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Review: Sapphire Radeon R9 295X2 XF vs The WaterForce

by Tarinder Sandhu on 17 December 2014, 11:00

Tags: AMD (NYSE:AMD), Sapphire

Quick Link: HEXUS.net/qacmsn

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AMD took a modicum of umbrage at our review of the Gigabyte WaterForce graphics behemoth. Sure, three overclocked GeForce GTX 980 cards are undeniably fast and offer good gaming at the ultra-enthusiast 4K resolution, they said, but, priced at an eye-watering £2,499, WaterForce hardly represents value, right?

The value sentiment certainly rings true, especially as a trio of air-cooled GTX 980s can be purchased separately for under £1,300. Yet there's now reasonable value in this extreme segment from the AMD camp. Savage price cuts on the dual-GPU Radeon R9 295X2, now available for sub-£500, brings it very much into play. A single Radeon R9 295X2 puts up a good showing against the three-GPU WaterForce, we noted, so what could two do? A total of four R9 290X-like GPUs for under a grand is more like it, and AMD partner Sapphire obliged by seeding us a second card for four-way CrossFire shenanigans.

Toeing the AMD reference line to the letter, Sapphire's beefy card uses the same cooling as the original. The differences are only as deep as the sticker, really, as all partner Radeon R9 295X2s are a direct copy of the AMD blueprint. This is no bad thing in our book as the AMD card works well and cools efficiently. Keeping things tidy, integrating an XDMA engine for CrossFire duties precludes the use of the usual bridge when connecting cards together.

Let's throw some big numbers out at you. A couple of these cards combine to house a mind-numbing 11,264 cores split over four GPUs. Each GPU has access to its own, non-shareable pool of 4GB GDDR5 memory operating at an effective 5,000MHz. The core speed opportunistically boosts to 1,015MHz, and we observed each GPU achieving that speed in all of our benchmarks. Heck, there's 23TFLOPS of potential performance just waiting to be released.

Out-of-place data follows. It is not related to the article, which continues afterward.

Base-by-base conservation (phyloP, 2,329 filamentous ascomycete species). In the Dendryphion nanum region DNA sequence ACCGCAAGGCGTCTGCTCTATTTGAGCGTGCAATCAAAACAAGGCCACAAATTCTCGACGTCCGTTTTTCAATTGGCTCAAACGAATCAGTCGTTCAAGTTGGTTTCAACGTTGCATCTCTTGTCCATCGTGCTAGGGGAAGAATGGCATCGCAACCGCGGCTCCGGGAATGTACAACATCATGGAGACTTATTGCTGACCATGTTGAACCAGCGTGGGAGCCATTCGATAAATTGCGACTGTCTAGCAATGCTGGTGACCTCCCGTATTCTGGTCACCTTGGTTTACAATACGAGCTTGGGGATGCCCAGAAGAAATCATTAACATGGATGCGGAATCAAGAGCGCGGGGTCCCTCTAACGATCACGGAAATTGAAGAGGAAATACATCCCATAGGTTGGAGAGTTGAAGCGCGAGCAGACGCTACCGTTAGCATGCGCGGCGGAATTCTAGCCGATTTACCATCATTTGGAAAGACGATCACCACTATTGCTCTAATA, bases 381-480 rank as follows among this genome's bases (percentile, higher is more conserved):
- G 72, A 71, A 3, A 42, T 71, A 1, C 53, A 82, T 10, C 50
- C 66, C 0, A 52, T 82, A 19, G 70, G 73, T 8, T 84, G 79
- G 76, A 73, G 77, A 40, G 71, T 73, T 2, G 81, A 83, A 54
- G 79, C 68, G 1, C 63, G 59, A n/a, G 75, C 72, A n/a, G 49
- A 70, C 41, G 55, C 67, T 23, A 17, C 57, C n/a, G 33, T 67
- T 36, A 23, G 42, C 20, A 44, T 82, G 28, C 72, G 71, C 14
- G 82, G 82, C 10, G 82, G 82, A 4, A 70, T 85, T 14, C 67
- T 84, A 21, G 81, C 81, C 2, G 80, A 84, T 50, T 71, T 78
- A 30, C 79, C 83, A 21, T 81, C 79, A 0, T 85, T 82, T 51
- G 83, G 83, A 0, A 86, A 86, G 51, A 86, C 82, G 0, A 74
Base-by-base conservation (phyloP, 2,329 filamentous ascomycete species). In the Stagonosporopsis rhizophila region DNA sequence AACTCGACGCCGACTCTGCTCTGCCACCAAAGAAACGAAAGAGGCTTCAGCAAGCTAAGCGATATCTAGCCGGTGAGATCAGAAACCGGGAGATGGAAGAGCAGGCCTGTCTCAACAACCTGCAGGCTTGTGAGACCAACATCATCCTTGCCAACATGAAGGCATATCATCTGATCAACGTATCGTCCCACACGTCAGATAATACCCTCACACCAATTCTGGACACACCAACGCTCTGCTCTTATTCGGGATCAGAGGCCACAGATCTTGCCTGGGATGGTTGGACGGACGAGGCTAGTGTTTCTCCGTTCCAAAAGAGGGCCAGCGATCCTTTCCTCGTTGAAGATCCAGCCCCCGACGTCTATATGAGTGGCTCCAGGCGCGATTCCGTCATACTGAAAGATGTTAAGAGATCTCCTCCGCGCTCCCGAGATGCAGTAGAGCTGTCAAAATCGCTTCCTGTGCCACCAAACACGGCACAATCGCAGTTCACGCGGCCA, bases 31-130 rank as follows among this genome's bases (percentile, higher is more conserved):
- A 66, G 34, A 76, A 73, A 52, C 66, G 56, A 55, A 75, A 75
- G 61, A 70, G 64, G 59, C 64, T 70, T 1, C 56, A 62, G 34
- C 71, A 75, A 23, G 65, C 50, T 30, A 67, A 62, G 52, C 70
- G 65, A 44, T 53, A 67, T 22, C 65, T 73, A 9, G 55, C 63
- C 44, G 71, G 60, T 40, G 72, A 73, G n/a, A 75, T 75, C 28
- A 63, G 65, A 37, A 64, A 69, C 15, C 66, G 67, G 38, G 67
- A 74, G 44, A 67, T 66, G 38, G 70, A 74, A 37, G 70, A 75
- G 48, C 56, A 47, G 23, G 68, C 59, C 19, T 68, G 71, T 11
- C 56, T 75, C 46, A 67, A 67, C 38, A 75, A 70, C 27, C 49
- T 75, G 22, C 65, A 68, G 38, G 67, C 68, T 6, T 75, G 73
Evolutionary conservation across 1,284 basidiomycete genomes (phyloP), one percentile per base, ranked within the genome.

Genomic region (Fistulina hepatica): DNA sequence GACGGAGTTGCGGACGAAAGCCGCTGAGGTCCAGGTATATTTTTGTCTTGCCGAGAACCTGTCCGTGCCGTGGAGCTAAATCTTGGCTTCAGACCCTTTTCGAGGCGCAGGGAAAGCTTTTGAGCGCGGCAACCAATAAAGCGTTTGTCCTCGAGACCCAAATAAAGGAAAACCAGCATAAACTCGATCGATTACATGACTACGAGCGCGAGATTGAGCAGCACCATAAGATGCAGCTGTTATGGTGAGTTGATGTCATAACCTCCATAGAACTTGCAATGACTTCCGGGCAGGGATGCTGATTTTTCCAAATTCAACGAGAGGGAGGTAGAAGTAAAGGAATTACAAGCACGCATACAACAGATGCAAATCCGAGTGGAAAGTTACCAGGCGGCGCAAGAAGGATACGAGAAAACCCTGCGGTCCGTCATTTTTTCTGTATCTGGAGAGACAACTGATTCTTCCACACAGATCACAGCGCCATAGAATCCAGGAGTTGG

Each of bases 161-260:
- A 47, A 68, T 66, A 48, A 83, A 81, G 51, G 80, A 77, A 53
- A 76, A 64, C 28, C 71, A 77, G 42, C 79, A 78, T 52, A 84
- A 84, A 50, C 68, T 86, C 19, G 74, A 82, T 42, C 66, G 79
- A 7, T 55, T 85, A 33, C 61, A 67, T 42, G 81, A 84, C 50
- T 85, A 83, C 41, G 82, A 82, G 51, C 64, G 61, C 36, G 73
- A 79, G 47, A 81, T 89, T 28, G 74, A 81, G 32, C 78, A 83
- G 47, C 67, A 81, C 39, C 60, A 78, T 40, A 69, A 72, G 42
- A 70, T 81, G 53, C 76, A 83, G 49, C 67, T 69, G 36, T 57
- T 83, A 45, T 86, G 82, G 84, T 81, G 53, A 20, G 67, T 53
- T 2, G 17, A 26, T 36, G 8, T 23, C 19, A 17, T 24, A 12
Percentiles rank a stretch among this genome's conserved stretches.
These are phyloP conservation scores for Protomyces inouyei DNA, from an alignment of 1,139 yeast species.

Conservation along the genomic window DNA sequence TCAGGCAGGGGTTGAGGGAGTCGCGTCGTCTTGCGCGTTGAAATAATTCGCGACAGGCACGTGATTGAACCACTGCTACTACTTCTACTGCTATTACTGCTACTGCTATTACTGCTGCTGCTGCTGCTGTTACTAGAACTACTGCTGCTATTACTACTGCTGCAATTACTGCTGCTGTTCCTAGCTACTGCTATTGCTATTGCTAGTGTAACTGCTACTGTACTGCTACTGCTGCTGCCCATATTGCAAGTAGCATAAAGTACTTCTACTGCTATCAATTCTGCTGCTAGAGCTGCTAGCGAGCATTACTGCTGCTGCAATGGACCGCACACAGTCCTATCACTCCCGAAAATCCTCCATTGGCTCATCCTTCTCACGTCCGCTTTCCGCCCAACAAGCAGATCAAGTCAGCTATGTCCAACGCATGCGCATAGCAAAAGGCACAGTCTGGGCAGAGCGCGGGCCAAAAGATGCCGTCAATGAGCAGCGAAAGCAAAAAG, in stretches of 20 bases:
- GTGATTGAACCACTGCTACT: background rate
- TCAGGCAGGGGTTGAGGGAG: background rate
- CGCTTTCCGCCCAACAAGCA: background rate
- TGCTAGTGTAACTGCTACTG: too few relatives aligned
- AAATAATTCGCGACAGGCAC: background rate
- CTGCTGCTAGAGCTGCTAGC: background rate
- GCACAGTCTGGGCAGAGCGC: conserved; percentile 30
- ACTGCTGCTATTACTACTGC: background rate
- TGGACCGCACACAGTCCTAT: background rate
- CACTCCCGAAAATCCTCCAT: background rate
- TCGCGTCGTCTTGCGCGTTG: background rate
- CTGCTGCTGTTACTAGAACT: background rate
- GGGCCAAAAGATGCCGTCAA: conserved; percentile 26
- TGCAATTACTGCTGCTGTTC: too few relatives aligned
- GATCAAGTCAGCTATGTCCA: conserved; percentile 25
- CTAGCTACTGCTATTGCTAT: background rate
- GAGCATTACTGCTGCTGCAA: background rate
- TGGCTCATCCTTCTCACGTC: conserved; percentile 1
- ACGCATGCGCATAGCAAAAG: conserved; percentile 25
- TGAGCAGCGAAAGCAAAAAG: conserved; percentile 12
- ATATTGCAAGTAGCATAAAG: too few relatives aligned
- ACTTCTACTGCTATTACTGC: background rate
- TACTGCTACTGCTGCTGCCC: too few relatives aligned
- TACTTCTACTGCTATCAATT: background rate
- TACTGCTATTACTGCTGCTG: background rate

Cooled by a 120mm radiator plumbed with a 38mm-thick fan, housing two of these beasties requires a large chassis that, in the case of our Corsair Graphite 780T, requires the removal of the drive-tray cages. Each card weighs north of 1kg and is built like the proverbial tank. Measuring the full 12in long and taking up the familiar dual-slot form factor, two should really be paired on a high-performance Intel X99 platform.

It ain't a pretty build, but it sure is fast

A hodge-podge of tubes emanate from the two cards and Zalman liquid cooler. Thankfully we have an Antec HCP-1300 Platinum power supply on hand to dole out massive amounts of 12V performance; anything smaller is asking for stability problems.

What we're really interested in is if four Hawaii-powered GPUs, representing the very best performance available from AMD in 2014, can take it to the three overclocked Maxwell GPUs in the WaterForce. Let's now find out who is faster.